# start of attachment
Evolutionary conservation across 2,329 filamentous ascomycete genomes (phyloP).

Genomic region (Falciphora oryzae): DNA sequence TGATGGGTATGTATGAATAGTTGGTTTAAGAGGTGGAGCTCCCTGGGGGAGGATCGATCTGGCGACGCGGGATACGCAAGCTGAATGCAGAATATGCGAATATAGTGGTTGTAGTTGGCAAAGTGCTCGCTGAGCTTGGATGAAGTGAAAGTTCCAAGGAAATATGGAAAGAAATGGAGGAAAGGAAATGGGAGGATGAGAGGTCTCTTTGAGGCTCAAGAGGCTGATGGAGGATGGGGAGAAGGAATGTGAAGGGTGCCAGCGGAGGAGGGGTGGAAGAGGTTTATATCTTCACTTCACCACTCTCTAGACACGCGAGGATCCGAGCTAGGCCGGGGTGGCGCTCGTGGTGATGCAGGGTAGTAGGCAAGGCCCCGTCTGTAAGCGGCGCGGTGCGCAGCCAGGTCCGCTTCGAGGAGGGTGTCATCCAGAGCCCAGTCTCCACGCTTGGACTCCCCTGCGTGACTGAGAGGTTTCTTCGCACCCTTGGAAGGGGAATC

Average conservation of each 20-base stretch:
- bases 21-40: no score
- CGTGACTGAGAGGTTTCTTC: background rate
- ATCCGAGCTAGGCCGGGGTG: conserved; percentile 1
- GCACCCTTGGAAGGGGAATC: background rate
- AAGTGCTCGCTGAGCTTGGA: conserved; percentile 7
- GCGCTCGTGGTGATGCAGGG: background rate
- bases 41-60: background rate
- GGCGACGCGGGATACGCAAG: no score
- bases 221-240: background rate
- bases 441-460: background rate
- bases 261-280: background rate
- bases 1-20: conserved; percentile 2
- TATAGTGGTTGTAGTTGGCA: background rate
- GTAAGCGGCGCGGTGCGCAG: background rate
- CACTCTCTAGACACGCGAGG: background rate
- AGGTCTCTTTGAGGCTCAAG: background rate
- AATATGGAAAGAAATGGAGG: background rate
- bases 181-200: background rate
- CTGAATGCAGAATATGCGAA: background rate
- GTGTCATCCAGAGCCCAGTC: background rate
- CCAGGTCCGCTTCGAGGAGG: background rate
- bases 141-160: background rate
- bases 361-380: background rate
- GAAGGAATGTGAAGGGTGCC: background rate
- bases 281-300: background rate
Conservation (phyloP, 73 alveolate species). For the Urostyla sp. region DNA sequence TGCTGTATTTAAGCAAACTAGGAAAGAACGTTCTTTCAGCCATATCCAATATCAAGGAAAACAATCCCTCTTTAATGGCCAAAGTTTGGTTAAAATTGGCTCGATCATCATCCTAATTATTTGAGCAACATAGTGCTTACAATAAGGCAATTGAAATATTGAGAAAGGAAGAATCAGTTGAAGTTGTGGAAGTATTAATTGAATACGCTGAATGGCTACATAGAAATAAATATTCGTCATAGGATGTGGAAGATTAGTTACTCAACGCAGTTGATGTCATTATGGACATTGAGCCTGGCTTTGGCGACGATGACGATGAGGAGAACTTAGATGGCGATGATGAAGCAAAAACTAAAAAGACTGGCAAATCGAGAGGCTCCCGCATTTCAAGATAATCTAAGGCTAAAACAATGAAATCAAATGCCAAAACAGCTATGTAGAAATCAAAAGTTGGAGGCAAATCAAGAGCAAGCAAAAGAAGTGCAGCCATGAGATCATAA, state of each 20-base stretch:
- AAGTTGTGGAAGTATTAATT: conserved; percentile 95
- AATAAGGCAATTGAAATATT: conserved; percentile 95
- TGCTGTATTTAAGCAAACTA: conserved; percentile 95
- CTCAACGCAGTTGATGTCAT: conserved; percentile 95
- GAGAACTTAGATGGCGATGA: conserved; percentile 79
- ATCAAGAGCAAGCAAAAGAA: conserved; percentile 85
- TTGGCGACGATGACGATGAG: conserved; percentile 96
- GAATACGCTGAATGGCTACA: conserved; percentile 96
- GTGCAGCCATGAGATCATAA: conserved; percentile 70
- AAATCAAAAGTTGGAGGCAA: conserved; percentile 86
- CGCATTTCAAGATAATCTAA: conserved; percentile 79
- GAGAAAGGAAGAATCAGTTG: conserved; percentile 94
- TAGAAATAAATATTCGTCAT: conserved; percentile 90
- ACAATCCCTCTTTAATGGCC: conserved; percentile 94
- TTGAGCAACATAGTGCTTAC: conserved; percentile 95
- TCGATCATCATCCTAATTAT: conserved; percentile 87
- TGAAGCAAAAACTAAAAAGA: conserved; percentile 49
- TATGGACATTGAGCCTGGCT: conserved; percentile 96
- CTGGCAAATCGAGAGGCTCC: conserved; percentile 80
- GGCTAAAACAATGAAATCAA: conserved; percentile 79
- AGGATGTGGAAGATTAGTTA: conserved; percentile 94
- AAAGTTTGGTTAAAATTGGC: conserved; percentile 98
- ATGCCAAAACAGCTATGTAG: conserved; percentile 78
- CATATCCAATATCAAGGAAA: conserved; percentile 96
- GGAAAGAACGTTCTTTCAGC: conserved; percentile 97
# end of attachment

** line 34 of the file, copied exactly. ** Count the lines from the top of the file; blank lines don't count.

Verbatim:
- GAGAACTTAGATGGCGATGA: conserved; percentile 79